There are hundreds of publicly traded companies out there, but few of them manage to consistently outperform the broader market. Fewer still manage to turn a relatively modest starting investment (say, $10,000) into $1,000,000 or more. Of course, finding securities capable of pulling that off is what most investors want.
Today, let's turn our attention to gene-editing specialist CRISPR Therapeutics (NASDAQ:CRSP). This company has performed splendidly since its IPO in late 2016, returning 792.5% since then, compared with 100.3% for the S&P 500 in the same period. But can it make you a millionaire from here on out?
The case for CRISPR Therapeutics
The stock market performance of a clinical-stage biotech like CRISPR Therapeutics is largely tied to the perceived successes (or potential failures) of its pipeline candidates. This explains why the company's shares have performed so well in recent years. CRISPR Therapeutics focuses on developing treatments for rare diseases with few effective therapy options. The company's approach centers on gene editing, which refers to a set of techniques that allow scientists to modify an organism's DNA.
Gene editing can help unlock innovative treatments for illnesses that have thus far stymied the best researchers. How promising are CRISPR Therapeutics' programs? The most advanced of the bunch is CTX001, a potential treatment for transfusion-dependent beta-thalassemia (TDT) and sickle cell disease (SCD), both of which are rare blood disorders. CRISPR Therapeutics is developing CTX001 in collaboration with Vertex Pharmaceuticals.
Therapy options for both TDT and SCD include regular blood transfusions and stem cell transplants. However, these options are risky. There's no denying the need for a one-time curative treatment for both illnesses, which is what CRISPR Therapeutics is looking to develop with this program. CTX001 has already produced solid results in clinical trials. For instance, in a trial involving more than 40 people, 15 TDT patients were transfusion-free at four to 26 months following treatment. Prior to receiving treatment, these patients typically required anywhere between 20 to 61 blood transfusions per year. These patients also showed improvement in hemoglobin levels. Hemoglobin is a protein in red blood cells that carries oxygen around the body; patients with TDT tend to have reduced hemoglobin levels.
Meanwhile, seven SCD patients treated with CTX001 were free of vaso-occlusive crises (a painful side effect of the disease) five to 22 months after treatment. During Vertex's first-quarter earnings conference call, CEO Reshma Kewalramani said that regulatory submission for CTX001 may be possible within 18 to 24 months.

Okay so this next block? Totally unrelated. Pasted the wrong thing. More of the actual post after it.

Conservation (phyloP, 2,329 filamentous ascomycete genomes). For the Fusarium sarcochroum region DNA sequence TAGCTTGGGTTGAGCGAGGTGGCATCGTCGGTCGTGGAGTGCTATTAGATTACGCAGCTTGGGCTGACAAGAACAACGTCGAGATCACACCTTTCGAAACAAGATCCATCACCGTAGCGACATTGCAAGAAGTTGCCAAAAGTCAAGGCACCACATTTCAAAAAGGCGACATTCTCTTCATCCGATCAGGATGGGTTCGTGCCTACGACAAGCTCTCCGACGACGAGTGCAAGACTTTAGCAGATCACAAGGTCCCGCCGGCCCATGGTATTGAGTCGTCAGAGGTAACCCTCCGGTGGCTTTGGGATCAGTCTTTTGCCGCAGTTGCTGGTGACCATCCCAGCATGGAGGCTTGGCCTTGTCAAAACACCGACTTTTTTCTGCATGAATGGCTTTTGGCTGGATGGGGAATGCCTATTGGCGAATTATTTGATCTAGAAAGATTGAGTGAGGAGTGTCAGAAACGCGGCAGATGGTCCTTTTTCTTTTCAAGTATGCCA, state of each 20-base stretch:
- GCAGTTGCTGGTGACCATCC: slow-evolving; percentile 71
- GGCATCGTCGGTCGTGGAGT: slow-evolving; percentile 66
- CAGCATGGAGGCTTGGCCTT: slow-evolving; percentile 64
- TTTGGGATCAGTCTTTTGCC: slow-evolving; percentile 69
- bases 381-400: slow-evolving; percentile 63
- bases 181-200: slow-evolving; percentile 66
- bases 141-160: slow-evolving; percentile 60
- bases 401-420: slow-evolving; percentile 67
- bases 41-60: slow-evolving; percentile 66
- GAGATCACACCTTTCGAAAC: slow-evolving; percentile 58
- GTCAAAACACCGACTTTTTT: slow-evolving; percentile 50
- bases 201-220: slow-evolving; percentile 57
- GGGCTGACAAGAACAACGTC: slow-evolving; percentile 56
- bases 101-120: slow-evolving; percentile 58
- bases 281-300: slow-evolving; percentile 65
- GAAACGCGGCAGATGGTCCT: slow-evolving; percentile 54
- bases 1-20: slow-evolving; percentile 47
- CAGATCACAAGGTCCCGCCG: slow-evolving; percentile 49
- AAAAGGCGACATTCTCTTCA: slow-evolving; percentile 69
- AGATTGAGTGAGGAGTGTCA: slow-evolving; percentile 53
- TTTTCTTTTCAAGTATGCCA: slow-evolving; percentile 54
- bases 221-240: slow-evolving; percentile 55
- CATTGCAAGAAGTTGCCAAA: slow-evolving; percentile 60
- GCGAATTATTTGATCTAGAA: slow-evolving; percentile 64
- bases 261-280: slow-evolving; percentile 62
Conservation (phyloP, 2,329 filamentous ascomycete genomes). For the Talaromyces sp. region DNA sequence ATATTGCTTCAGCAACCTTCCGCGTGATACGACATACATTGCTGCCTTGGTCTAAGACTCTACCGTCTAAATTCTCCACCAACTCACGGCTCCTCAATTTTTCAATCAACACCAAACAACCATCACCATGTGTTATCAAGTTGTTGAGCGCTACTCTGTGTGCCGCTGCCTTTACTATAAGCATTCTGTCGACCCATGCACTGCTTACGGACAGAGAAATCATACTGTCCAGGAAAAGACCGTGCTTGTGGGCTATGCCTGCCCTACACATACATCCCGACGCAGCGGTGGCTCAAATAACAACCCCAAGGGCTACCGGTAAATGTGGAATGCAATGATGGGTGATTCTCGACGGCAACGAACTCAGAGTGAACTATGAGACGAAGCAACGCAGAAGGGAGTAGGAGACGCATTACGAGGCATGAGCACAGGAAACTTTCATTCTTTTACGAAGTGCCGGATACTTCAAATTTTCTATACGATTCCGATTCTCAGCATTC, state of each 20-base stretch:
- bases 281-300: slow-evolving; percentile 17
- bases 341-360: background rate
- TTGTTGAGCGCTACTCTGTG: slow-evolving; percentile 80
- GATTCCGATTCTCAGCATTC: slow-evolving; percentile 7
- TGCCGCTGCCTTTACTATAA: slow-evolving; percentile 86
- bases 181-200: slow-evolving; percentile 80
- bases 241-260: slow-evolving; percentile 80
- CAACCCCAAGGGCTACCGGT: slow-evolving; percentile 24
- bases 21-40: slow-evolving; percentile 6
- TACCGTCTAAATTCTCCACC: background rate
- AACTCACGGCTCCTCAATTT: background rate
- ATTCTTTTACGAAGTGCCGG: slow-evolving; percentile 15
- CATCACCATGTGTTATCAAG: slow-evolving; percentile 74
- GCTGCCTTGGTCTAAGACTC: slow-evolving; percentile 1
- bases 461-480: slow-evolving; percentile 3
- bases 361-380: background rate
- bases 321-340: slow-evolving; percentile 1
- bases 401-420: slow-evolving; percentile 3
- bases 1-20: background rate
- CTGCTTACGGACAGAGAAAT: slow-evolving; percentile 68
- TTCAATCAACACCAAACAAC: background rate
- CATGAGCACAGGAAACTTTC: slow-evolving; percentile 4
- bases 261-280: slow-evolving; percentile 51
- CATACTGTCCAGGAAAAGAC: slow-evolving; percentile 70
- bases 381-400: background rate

CRISPR Therapeutics also has a trio of pipeline candidates -- CTX110, CTX120, and CTX130 -- being investigated for the treatment of different forms of cancer. These potential therapies are undergoing phase 1 clinical trials, and the company expects to report data from them sometime this year.
To further all this exciting research, CRISPR Therapeutics is well funded, largely thanks to its collaboration with Vertex Pharmaceuticals. As of the first quarter ending March 31, the company had $1.8 billion in cash and cash equivalents, which isn't bad at all for a clinical-stage biotech. Developing innovative treatments isn't cheap, and funding can be hard to come by for companies attempting to do that. Ensuring that a biotech has the capital necessary to continue running its operations is imperative.
In its first-quarter earnings report, CRISPR Therapeutics said it expects its current pile of cash to sustain its operations for at least 24 months. If the company's CTX001 continues to produce positive results from clinical trials and eventually earns regulatory approval -- and its other programs also pan out -- CRISPR Therapeutics' stock could go to the moon.
A millionaire-maker stock?
Many of CRISPR Therapeutics' candidates still have a long way to go before they can even hope to be launched on the market, and a lot could happen in the meantime. Failure from clinical trials and regulatory setbacks are always things to consider before investing in any biotech. It is also worth noting that there are other companies focused on gene editing, some of which are going after some of the same targets as CRISPR Therapeutics. For instance, Bluebird Bio is currently developing a treatment for TDT and SCD. Fierce competition in these markets could also hinder CRISPR Therapeutics' performance.
It's hard to imagine that CRISPR Therapeutics will not encounter any such headwinds. Further, the company has already benefited a great deal from the progress of its programs. While I do believe there is significant upside left, in my view, too much would have to go right for the biotech to be a millionaire-maker stock from here on out. However, that doesn't mean CRISPR Therapeutics isn't a buy. Indeed, for investors willing to be patient, this biotech stock would be a fine addition to a growth-focused portfolio.